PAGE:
Andrew Voysey, Head of Business and Government Solutions at Soil Capital (Belgium), shared his views how healthy soil can be a driver of profitability in the agribusiness sector, including in Ukraine.
What is the problem with soil in Ukraine?
- The rate of soil erosion in Ukraine in the last 50 years has been 24 times higher than the historical average over the last 10,000 years.
- Soil erosion is usually caused by intensive, volatile agriculture, climate change, wind and water. Erosion takes the most valuable part of the soil – highest levels of functional soil biology are in the top 10 cm.
- Depending on the region, the yearly soil loss is between 3 and 30 T/Ha.
- The deterioration of the soil leads to an unstable crop yields that directly affects incomes.
What is the solution?
Application of methods of regenerative agriculture.
Bioenergy can also make a significant positive contribution to restoring soil fertility, in particular through the usage of fermented sludge in biogas plants as fertilizer; due to the planting of energy plantations, as well as the restoration of field-protected forest strips with energy crops.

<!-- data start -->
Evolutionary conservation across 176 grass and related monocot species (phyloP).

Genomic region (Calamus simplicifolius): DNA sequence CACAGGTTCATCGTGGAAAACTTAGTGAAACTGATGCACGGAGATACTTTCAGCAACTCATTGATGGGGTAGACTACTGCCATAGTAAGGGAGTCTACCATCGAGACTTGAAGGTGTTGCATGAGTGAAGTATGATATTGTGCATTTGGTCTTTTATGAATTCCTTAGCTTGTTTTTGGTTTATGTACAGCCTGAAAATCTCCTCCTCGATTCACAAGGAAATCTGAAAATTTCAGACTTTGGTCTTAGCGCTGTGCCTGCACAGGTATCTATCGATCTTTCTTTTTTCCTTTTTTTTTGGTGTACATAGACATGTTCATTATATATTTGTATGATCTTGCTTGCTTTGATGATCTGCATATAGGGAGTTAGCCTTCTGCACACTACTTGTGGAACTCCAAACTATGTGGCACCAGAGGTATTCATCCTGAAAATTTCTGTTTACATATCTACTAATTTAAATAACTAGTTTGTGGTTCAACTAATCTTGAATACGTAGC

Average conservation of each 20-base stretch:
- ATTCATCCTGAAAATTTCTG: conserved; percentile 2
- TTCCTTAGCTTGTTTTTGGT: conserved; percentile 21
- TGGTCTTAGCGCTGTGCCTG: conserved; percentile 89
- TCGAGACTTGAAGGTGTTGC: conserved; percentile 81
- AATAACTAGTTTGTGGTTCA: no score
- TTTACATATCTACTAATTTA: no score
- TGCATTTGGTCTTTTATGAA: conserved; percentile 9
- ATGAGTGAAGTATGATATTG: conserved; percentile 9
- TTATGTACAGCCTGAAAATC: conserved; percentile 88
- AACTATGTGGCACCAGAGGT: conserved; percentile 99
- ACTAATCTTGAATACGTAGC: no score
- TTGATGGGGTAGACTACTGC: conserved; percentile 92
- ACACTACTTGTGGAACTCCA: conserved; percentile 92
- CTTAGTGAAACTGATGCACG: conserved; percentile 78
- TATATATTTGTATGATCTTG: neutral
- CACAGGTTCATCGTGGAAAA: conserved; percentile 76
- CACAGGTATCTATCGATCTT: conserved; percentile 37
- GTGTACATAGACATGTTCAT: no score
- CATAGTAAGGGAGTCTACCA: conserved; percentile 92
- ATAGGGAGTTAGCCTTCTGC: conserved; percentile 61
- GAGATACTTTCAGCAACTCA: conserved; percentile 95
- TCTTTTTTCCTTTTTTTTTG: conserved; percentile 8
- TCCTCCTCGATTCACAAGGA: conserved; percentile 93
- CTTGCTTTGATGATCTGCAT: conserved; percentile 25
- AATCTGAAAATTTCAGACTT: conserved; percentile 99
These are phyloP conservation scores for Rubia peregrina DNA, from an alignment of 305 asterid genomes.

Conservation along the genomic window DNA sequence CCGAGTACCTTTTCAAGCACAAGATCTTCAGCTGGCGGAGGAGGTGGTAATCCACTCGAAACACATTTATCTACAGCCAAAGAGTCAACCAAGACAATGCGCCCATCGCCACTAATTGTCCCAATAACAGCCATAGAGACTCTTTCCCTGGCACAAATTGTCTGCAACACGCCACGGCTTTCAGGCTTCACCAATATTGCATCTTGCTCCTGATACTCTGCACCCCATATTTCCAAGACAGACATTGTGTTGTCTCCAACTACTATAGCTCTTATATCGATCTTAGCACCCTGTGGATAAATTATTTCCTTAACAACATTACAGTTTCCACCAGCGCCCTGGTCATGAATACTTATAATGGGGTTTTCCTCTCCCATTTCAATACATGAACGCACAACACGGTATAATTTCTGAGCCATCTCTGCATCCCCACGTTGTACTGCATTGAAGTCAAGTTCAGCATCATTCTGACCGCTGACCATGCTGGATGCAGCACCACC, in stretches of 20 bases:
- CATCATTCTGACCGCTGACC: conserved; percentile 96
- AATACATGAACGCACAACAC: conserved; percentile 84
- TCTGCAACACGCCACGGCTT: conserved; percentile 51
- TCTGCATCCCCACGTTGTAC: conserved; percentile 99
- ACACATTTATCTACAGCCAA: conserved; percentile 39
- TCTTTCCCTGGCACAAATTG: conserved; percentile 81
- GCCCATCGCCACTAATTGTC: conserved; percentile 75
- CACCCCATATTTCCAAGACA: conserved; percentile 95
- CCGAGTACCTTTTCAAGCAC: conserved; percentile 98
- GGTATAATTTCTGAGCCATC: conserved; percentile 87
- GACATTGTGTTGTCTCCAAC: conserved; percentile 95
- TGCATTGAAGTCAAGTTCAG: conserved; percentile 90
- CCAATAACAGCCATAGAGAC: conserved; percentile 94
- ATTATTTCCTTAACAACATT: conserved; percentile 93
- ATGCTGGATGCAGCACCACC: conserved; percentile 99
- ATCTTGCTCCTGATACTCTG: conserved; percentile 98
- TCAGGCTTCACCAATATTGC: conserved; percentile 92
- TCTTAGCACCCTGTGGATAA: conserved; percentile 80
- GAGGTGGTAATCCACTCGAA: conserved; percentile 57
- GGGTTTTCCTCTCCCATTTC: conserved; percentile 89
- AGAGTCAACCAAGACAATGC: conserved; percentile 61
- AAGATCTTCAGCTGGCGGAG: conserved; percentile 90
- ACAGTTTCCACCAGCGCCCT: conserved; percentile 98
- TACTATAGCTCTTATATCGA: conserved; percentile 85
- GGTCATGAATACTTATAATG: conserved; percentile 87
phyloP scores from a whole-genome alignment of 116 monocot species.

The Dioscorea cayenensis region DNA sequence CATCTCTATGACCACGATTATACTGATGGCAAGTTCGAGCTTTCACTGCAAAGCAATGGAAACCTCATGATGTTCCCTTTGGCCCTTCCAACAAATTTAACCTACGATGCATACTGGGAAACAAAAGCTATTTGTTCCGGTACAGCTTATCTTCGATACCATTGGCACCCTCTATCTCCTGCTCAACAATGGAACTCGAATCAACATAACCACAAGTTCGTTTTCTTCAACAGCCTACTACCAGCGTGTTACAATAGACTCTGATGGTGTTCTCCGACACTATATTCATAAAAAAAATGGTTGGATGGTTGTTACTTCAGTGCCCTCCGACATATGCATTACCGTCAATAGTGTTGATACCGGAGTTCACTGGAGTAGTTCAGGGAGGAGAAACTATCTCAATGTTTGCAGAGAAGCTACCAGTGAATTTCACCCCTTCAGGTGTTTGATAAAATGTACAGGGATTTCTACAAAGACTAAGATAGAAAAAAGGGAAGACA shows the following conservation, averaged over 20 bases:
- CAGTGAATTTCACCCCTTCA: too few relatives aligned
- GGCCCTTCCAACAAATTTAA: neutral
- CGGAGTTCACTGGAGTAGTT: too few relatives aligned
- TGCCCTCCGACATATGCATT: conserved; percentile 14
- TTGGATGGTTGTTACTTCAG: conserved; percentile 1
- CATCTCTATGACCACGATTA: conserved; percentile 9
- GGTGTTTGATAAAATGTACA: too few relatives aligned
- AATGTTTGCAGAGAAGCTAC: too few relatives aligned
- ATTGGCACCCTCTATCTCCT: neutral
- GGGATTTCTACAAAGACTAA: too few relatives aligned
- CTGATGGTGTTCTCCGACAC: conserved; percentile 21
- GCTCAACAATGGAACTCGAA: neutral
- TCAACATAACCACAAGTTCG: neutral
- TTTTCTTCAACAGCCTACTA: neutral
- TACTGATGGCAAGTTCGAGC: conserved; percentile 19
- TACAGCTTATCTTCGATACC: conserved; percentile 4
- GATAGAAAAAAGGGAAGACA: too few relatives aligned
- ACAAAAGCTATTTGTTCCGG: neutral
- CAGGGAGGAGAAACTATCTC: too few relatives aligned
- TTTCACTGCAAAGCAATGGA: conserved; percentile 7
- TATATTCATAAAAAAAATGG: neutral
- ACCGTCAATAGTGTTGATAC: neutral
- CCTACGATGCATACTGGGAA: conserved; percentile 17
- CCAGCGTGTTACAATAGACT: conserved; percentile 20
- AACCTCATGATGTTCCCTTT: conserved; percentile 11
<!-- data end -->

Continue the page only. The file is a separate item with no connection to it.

What are the preferences of regenerative farming practices?
With increased biological life in the soil – from earthworms to bacteria and fungi – soil can absorb and retain more water (providing resilience against drought), it can withstand more erosion and it can make elements vital for plant growth available from the soil for free.
By the way, energy crops such as willow and poplar can not only reduce soil erosion and improve its fertility, but also reduce the level of heavy metals, retain chemical compounds, reduce its ingress into groundwater and stop the process of eutrophication (flowering of water). These plants also create a good ecosystem for animals, such as birds, worms and hares.
- Markets are now starting to respond. Leading buyers and investors have taken action to preference regenerative farming and their peers are now following. Governments are also acting.
- In Ukraine, more than 170 farmers, farming around 170,000 hectares, have participated in the Farmer Field School – an FAO training programme focusing on applying Conversation Agriculture principles to black soil and improving profitability.
There is no doubt that Ukraine’s fabulous Chernozem soils have been a blessing for its farmers. But the question is – will this lead to complacency such that, by the time the economic consequences of agricultural practices that destroy that soil become impossible to ignore, the cost of changing direction will be too great?
Why don’t we start now?